Susan Gross Sholinsky, a Member of the Firm, along with Nancy L. Gunzenhauser and Alexandra Bruno Carlo, Associates, in the Employment, Labor & Workforce Management practice, in the firm’s New York office, authored an article for Epstein Becker Green’s Act Now Advisory, titled “New York City Enacts First-of-Its-Kind Law to Protect Freelance Workers,” that was featured in Thomson Reuters Practical Law as a Legal Update.

Following is an excerpt:

This Law Firm Publication by Epstein Becker & Green, P.C. discusses the Freelance Isn't Free Act, which New York City mayor Bill de Blasio signed on November 16, 2016. Under the Act, any contract for service by a freelance worker, valued at $800 or greater, must be put in writing. The publication details the requirements for both parties under such a written contract, notes that a hiring party may not discriminate against a freelancer for exercising his rights under the Act, and describes the claims and penalties permitted under the Act. The Freelance Isn't Free Act, which provides protections to an estimated 1.3 million freelance workers, takes effect on May 15, 2017.


Jump to Page

Privacy Preference Center

When you visit any website, it may store or retrieve information on your browser, mostly in the form of cookies. This information might be about you, your preferences or your device and is mostly used to make the site work as you expect it to. The information does not usually directly identify you, but it can give you a more personalized web experience. Because we respect your right to privacy, you can choose not to allow some types of cookies. Click on the different category headings to find out more and change our default settings. However, blocking some types of cookies may impact your experience of the site and the services we are able to offer.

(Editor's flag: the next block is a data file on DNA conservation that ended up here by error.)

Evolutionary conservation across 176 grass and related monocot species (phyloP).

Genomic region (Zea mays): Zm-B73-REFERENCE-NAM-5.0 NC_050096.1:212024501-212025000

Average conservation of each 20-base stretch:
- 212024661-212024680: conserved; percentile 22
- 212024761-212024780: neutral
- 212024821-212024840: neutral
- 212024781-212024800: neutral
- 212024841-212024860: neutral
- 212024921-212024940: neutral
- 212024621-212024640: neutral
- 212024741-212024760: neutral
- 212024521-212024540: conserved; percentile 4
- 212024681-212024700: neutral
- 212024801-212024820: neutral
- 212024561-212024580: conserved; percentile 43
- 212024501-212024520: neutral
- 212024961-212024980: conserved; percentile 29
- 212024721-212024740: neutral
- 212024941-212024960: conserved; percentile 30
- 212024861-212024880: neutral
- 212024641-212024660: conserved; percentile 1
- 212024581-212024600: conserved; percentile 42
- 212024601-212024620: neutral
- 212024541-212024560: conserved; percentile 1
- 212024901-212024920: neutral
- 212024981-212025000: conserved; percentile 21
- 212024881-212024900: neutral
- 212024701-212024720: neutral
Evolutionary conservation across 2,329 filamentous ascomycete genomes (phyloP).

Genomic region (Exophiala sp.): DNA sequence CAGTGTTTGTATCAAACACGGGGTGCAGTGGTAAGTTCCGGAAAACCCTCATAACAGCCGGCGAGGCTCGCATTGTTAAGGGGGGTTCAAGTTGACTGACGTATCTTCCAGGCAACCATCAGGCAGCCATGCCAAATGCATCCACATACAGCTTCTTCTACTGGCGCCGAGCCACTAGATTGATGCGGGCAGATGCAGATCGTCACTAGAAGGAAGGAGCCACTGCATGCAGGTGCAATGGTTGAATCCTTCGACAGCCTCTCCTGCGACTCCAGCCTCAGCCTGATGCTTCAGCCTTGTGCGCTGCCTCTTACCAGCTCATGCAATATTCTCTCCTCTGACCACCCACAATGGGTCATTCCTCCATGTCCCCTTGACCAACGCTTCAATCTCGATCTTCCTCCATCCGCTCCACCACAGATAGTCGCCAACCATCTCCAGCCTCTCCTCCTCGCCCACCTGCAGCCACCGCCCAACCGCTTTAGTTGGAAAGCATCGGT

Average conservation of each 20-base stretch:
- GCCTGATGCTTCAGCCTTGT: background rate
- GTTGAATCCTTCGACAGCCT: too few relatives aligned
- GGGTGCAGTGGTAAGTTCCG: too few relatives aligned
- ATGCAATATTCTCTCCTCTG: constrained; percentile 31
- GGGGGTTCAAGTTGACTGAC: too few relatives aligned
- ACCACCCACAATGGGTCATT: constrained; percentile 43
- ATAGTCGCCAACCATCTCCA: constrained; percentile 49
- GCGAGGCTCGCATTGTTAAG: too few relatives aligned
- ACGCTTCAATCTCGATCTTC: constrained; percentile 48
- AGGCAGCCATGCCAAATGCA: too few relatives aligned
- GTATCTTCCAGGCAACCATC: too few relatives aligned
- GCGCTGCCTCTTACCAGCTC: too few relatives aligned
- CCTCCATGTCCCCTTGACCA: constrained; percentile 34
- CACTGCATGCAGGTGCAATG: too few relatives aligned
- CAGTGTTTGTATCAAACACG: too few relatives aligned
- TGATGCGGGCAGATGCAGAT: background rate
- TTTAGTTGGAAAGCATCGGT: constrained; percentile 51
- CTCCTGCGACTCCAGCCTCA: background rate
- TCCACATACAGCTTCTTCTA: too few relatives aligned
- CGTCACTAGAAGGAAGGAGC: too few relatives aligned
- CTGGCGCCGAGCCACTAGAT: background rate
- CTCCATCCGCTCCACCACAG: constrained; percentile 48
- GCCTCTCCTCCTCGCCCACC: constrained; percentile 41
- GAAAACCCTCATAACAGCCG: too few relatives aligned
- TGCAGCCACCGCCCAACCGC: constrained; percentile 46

Strictly Necessary Cookies

These cookies are necessary for the website to function and cannot be switched off in our systems. They are usually only set in response to actions made by you which amount to a request for services, such as setting your privacy preferences, logging in or filling in forms. You can set your browser to block or alert you about these cookies, but some parts of the site will not then work. These cookies do not store any personally identifiable information.

Performance Cookies

These cookies allow us to count visits and traffic sources so we can measure and improve the performance of our site. They help us to know which pages are the most and least popular and see how visitors move around the site. All information these cookies collect is aggregated and therefore anonymous. If you do not allow these cookies we will not know when you have visited our site, and will not be able to monitor its performance.